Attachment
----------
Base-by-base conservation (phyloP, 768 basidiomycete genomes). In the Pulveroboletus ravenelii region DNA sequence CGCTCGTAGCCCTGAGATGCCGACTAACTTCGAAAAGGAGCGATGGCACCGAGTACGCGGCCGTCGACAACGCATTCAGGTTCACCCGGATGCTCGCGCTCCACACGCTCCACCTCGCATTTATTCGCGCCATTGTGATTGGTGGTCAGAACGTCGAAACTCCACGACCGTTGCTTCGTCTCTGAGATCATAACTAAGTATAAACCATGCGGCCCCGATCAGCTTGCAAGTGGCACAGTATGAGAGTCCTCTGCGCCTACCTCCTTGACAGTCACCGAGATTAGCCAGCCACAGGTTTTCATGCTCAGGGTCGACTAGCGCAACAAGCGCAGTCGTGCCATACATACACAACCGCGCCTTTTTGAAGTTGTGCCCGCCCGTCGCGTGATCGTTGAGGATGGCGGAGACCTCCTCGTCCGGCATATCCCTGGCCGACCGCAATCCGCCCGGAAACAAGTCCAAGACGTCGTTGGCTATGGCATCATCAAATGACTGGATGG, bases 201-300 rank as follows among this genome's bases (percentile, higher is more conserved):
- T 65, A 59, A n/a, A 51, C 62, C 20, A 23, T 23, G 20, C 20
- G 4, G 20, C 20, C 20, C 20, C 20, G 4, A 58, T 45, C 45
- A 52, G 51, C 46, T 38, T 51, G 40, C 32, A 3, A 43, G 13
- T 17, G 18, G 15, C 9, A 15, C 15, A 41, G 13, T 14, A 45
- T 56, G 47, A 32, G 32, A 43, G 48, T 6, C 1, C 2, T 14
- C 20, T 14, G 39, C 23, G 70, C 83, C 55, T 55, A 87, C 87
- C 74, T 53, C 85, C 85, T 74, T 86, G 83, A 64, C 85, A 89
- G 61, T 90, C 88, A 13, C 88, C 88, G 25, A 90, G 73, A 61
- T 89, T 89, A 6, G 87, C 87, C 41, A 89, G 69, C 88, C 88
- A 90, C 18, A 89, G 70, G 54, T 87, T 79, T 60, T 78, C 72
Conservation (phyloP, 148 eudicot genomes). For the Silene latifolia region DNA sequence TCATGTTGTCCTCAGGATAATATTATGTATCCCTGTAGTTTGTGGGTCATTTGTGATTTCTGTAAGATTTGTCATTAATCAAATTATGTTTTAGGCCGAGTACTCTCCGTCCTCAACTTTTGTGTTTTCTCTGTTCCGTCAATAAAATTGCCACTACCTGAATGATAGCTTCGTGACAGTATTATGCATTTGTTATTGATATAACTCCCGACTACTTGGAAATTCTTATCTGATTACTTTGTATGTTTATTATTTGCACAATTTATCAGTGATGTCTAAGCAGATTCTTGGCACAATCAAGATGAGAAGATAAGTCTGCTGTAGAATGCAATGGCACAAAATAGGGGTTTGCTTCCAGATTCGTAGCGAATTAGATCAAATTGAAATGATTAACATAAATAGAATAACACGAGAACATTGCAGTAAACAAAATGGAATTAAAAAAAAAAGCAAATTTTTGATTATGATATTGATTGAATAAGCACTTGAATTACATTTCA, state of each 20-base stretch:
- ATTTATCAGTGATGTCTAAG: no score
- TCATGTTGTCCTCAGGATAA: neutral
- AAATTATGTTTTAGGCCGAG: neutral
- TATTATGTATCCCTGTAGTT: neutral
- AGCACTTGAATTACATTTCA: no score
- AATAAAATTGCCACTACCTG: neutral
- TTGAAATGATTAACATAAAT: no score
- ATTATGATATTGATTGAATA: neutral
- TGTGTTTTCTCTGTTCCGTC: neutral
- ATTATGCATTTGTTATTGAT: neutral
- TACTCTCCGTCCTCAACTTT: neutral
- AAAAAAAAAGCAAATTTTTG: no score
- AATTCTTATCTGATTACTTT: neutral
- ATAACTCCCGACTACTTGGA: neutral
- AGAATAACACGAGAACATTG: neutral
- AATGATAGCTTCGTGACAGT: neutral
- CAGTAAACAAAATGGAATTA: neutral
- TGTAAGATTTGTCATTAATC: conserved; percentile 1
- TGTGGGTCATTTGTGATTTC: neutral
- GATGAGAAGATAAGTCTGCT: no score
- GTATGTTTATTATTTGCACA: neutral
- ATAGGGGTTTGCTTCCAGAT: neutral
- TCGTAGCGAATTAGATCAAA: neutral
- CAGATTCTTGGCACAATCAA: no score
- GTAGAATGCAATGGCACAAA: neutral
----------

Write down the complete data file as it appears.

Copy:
Base-by-base conservation (phyloP, 768 basidiomycete genomes). In the Pulveroboletus ravenelii region DNA sequence CGCTCGTAGCCCTGAGATGCCGACTAACTTCGAAAAGGAGCGATGGCACCGAGTACGCGGCCGTCGACAACGCATTCAGGTTCACCCGGATGCTCGCGCTCCACACGCTCCACCTCGCATTTATTCGCGCCATTGTGATTGGTGGTCAGAACGTCGAAACTCCACGACCGTTGCTTCGTCTCTGAGATCATAACTAAGTATAAACCATGCGGCCCCGATCAGCTTGCAAGTGGCACAGTATGAGAGTCCTCTGCGCCTACCTCCTTGACAGTCACCGAGATTAGCCAGCCACAGGTTTTCATGCTCAGGGTCGACTAGCGCAACAAGCGCAGTCGTGCCATACATACACAACCGCGCCTTTTTGAAGTTGTGCCCGCCCGTCGCGTGATCGTTGAGGATGGCGGAGACCTCCTCGTCCGGCATATCCCTGGCCGACCGCAATCCGCCCGGAAACAAGTCCAAGACGTCGTTGGCTATGGCATCATCAAATGACTGGATGG, bases 201-300 rank as follows among this genome's bases (percentile, higher is more conserved):
- T 65, A 59, A n/a, A 51, C 62, C 20, A 23, T 23, G 20, C 20
- G 4, G 20, C 20, C 20, C 20, C 20, G 4, A 58, T 45, C 45
- A 52, G 51, C 46, T 38, T 51, G 40, C 32, A 3, A 43, G 13
- T 17, G 18, G 15, C 9, A 15, C 15, A 41, G 13, T 14, A 45
- T 56, G 47, A 32, G 32, A 43, G 48, T 6, C 1, C 2, T 14
- C 20, T 14, G 39, C 23, G 70, C 83, C 55, T 55, A 87, C 87
- C 74, T 53, C 85, C 85, T 74, T 86, G 83, A 64, C 85, A 89
- G 61, T 90, C 88, A 13, C 88, C 88, G 25, A 90, G 73, A 61
- T 89, T 89, A 6, G 87, C 87, C 41, A 89, G 69, C 88, C 88
- A 90, C 18, A 89, G 70, G 54, T 87, T 79, T 60, T 78, C 72
Conservation (phyloP, 148 eudicot genomes). For the Silene latifolia region DNA sequence TCATGTTGTCCTCAGGATAATATTATGTATCCCTGTAGTTTGTGGGTCATTTGTGATTTCTGTAAGATTTGTCATTAATCAAATTATGTTTTAGGCCGAGTACTCTCCGTCCTCAACTTTTGTGTTTTCTCTGTTCCGTCAATAAAATTGCCACTACCTGAATGATAGCTTCGTGACAGTATTATGCATTTGTTATTGATATAACTCCCGACTACTTGGAAATTCTTATCTGATTACTTTGTATGTTTATTATTTGCACAATTTATCAGTGATGTCTAAGCAGATTCTTGGCACAATCAAGATGAGAAGATAAGTCTGCTGTAGAATGCAATGGCACAAAATAGGGGTTTGCTTCCAGATTCGTAGCGAATTAGATCAAATTGAAATGATTAACATAAATAGAATAACACGAGAACATTGCAGTAAACAAAATGGAATTAAAAAAAAAAGCAAATTTTTGATTATGATATTGATTGAATAAGCACTTGAATTACATTTCA, state of each 20-base stretch:
- ATTTATCAGTGATGTCTAAG: no score
- TCATGTTGTCCTCAGGATAA: neutral
- AAATTATGTTTTAGGCCGAG: neutral
- TATTATGTATCCCTGTAGTT: neutral
- AGCACTTGAATTACATTTCA: no score
- AATAAAATTGCCACTACCTG: neutral
- TTGAAATGATTAACATAAAT: no score
- ATTATGATATTGATTGAATA: neutral
- TGTGTTTTCTCTGTTCCGTC: neutral
- ATTATGCATTTGTTATTGAT: neutral
- TACTCTCCGTCCTCAACTTT: neutral
- AAAAAAAAAGCAAATTTTTG: no score
- AATTCTTATCTGATTACTTT: neutral
- ATAACTCCCGACTACTTGGA: neutral
- AGAATAACACGAGAACATTG: neutral
- AATGATAGCTTCGTGACAGT: neutral
- CAGTAAACAAAATGGAATTA: neutral
- TGTAAGATTTGTCATTAATC: conserved; percentile 1
- TGTGGGTCATTTGTGATTTC: neutral
- GATGAGAAGATAAGTCTGCT: no score
- GTATGTTTATTATTTGCACA: neutral
- ATAGGGGTTTGCTTCCAGAT: neutral
- TCGTAGCGAATTAGATCAAA: neutral
- CAGATTCTTGGCACAATCAA: no score
- GTAGAATGCAATGGCACAAA: neutral